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A motorcycle accident left Googler Yariv Adan with chronic pain—it’s made him an advocate for empathy and equity

Editor’s note: Yariv Adan has been involved in the creation of some of Google’s most well-known and astonishing products—helping make complex Artificial Intelligence (AI) accessible and useful to billions of people. For a long time, he’s been living with chronic pain. A naturally lively and curious person, his personal journey has taught him resilience and compassion.

How long have you been working in Artificial Intelligence? What have you built?

I’ve been working in AI off and on for 25 years, after first becoming interested in college. Twenty years ago, I used relatively simple AI models to spot anomalies in business operations. I joined Google in 2007 to work on other things and got back up to speed on AI in 2013. I have been fortunate to be part of the team that developed Google Assistant, Google Lens and Google Duplex, which creates a natural conversation with computers. At the beginning of 2022, I came over to Google Cloud to work on conversational AI for enterprises.

How different is it to build AI for businesses, versus consumers?

Working with Google Assistant and Duplex technology convinced me that society is headed for revolutionary changes in how people and computers interact. For now though, there’s more value and need in business, which is likely because problems and challenges are better scoped and constrained. For example, Contact Center AI helps provide answers and solutions to problems without having to wait for a human agent—this means lower costs and better customer satisfaction. The benefit is clear and measurable. Another example is content moderation in online gaming, which keeps out bad behavior.  

That’s an impressive body of work, setting that aside, what else has been going on?

In 2014, I had a motorcycle accident that left my right arm basically unusable. As a result of the accident, some of my nerves were crushed and ever since then, my brain has been registering chronic pain. If you’ve ever had a tough dental procedure, or a sleepless night with a migraine, it’s a similar feeling, except it has been going on constantly for years. The pain is always there—when I try to sleep, when I’m working, even when I’m traveling and having fun with my wife and four kids.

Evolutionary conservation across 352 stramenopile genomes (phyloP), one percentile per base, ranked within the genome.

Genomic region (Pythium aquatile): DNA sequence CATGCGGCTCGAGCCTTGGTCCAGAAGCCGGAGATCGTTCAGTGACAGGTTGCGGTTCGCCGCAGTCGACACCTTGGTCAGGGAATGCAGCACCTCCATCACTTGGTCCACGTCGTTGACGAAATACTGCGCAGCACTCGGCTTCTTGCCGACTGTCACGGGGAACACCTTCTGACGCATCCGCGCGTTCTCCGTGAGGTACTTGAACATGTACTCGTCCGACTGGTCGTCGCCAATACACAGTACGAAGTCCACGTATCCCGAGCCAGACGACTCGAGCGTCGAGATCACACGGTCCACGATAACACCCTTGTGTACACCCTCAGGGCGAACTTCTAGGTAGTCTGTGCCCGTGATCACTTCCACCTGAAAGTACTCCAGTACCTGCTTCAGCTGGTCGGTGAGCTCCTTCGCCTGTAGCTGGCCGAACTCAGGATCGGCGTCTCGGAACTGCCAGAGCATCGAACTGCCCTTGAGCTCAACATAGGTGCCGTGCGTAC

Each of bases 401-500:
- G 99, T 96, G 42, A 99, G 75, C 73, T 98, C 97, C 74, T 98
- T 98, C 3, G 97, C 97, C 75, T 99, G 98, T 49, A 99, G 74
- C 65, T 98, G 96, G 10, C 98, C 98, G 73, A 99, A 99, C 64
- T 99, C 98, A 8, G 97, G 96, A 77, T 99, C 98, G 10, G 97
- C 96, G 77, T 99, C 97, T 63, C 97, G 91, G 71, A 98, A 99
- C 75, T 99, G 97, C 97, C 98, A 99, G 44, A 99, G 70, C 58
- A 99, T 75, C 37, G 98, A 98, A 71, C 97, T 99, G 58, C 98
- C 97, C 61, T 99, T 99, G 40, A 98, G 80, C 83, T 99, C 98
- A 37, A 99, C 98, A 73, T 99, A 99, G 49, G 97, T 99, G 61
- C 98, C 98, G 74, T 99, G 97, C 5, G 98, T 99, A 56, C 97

How could that be?

The brain generates the feeling of pain as a defense and safety mechanism. If you break your leg, pain keeps you from trying to walk on it because that would make the injury worse. When you have an infection, pain is why you pay attention and treat it. In my case, the system that is responsible for generating and controlling pain is broken.

I tried pain medication, but it was unhelpful, and caused brain fog, memory issues, slow metabolism, and many other side effects that wrecked my performance at work. Besides, the pain finds its way back! I quit taking medication in 2017, and learned other ways to live with the pain. For many years I just worked on things I was excited about and focused less on career progression.

Yariv skiing with his wife and daughter

What has the experience shown you?

There’s been a lot of personal growth, especially in understanding that pain and other disabilities are not the opposite of happiness. Don’t get me wrong, chronic pain is often annoying and frustrating; I’ve learned, though, that how much I let it control my life and mood is up to me.

Even more, I’ve learned how many other people face similar challenges. Individuals often start work after a sleepless night, or go hours while the condition worsens. “Simple” tasks like typing notes or following a presentation become hellish. They avoid necessary medications because they worry side effects will impact their work. Worst of all, they feel they must hide what they’re going through from managers and peers. 

It’s heartbreaking, enraging, and crazy. According to the World Health Organization, about 15% of the world’s population has some kind of disability. People cycle in and out of disability too, meaning that a great number of us will have one at some point in life.   

What can be done? 

Equity across hiring, performance management, promotions and retention, and accommodations for the disabled are well behind similar diversity, equity, and inclusion initiatives for other groups. The vast and varied range of disabilities, the complex and fragmented regulatory landscape, and people’s reluctance to discuss their condition all make it difficult. 

Solving it will take a long time, but everyone can start making a difference today. By educating yourself, you increase awareness, empathy, and helpful behavior in the workplace. That makes the life of your disabled colleagues easier. We must bring this topic out of the shadows and address it without discomfort or shame. There are successful people with disabilities all around us. As hard as mine is, I strongly believe that it is a badge of honor.

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